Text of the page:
The mountain scene ended when an object like a snowglobe appeared. Picking it up, I could see a scene inside that looked like a giant warehouse. Holding and staring into the globe took me inside that scene and the mountain was gone, replaced by stacks of crates and explosive barrels. All very videogame.
And then I heard the voices. Personality cores.
I think we’re more likely to see a new Portal game than a new Half Life game. It’s not just that The Lab dropped me back in the world of Aperture, with writing as gleefully clever and silly as you could hope for, it’s that the whole issue of spatial awareness and movement within VR could have been custom-designed for the series’ puzzles. And its sense of humour too – there would be something weird and wonderful about Valve, fully invested in the VR revolution, lampooning the tech’s apparent limitations through game design. Who better to explore those limitations than a studio intimately involved in the process of discovering them?
The personality core demo does not explore VR in any meaningful way. It’s called Slingshot and it’s Angry Birds in 3D, the personality cores playing the role of the birds and the stacks of crates and barrels, which tumble in the massive space, playing the role of the pigs and their structures.
Tech-wise, it’s impressive, the slingshot that fires the cores providing an impressive level of physical feedback as tension builds. The cores themselves are the star of the show though and I wish I’d been able to take a breather and listen to their monologues from beginning to end.
Next up is a medieval-themed shoot ’em up, Longbow, in which the player fires a bow from a castle’s ramparts. The castle is explicitly introduced as a model and the demo takes an approach to scale that is markedly different to most VR experiences I played through over the past week. Where so many attempt to impress with grand vistas, Longbow positions you at the edge of this tiny castle and allows you to lean in, as if playing with little figurines.
Those figurines are tiny Paper Mario-esque enemies, the Aperture Science ad-people in fancy dress. You’re there to blast them away, and environmental hazards such as burning oil can be turned to your advantage through careful targeting. Pip played this one while I watched and as well as proving that she’d be far more likely to survive a siege than I would, she gave me some time to talk to Chin while the demo was running.
He explained that the archery demo and the one that followed, a sci-fi bullet shmup set inside a giant 3D sphere called Xortex, had grown out of attempts to understand existing genres through the lens of VR. Even though the archery used the motion controllers in a novel fashion, requiring the use of both hands to draw back the string and aim each shot, the sci-fi shooter was the more impressive demonstration.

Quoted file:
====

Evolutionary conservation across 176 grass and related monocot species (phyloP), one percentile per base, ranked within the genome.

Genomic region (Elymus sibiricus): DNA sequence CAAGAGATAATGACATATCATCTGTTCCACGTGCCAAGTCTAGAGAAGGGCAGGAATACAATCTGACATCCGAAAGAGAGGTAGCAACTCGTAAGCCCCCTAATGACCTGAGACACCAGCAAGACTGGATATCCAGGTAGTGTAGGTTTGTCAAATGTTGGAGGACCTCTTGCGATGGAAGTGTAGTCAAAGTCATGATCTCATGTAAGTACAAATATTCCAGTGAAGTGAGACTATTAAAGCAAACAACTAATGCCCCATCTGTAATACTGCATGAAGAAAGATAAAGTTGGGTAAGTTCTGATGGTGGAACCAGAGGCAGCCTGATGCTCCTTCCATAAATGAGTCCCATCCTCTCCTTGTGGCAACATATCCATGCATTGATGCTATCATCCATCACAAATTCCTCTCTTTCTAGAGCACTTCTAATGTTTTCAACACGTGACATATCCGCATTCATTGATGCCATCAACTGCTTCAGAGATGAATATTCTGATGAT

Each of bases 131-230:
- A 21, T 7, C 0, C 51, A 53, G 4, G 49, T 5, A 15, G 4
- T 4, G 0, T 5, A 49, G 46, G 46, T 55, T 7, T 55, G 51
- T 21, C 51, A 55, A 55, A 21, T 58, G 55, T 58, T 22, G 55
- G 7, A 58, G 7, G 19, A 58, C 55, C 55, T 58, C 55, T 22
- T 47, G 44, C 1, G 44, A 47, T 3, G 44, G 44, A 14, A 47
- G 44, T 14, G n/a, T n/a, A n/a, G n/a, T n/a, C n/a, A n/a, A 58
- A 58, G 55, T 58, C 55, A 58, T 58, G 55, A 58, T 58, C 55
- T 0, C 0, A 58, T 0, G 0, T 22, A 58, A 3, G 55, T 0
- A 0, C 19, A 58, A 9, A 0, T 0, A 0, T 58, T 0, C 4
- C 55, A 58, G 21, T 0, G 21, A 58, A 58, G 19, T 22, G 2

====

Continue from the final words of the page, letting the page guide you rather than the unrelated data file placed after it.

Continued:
Even though your entire body seems to be present in the 3D space of the game, it’s only the controller that really matters. It’s the only part of you that has a hit location and it’s a tiny little ship that you’re effectively holding in your hand, steering it between waves of bullets and targeting enemies as if you were playing with a physical toy. If you’ve ever picked up a model of an X-Wing and made silly noises as you make it fly around the room, you’ll be at home in this game immediately.
It takes a genre that doesn’t seem a natural fit for the form and turns it into pure play. Watching on a screen, while somebody else plays, it doesn’t seem particularly intuitive at all, but with the controller in hand and the sphere and its incoming hordes of ships filling your entire vision, it’s as simple as a game could be.
These four demos will make up a portion of The Lab’s contents. Within the hub area of the lab itself there are more snowglobes to pick up and a board lists eight titles.
The Lab, as a whole, feels like Valve are very publicly exploring their first steps in the VR world. They’re doing that with all of the polish and wit that you might expect, but these are very much demonstrations rather than full-fat games. Prototype games, perhaps, but I wouldn’t even be too sure about that. Prototypes of sequences that might become a part of something large and more varied, more likely.
These aren’t the kind of experiments that might blow up in your face. Unlike Aperture’s test chambers and tech, The Lab’s contents are reassuring. A show of safe hands, demonstrating not only that VR is ready to roll and full of potential, but that almost anyone can pick up and play. Whether it’s the comedic simplicity of Slingshot, the intensity of Xortex or the sedate beauty of Vesper Peak’s mountain landscape, there’s something that you’d be able to show to just about anyone.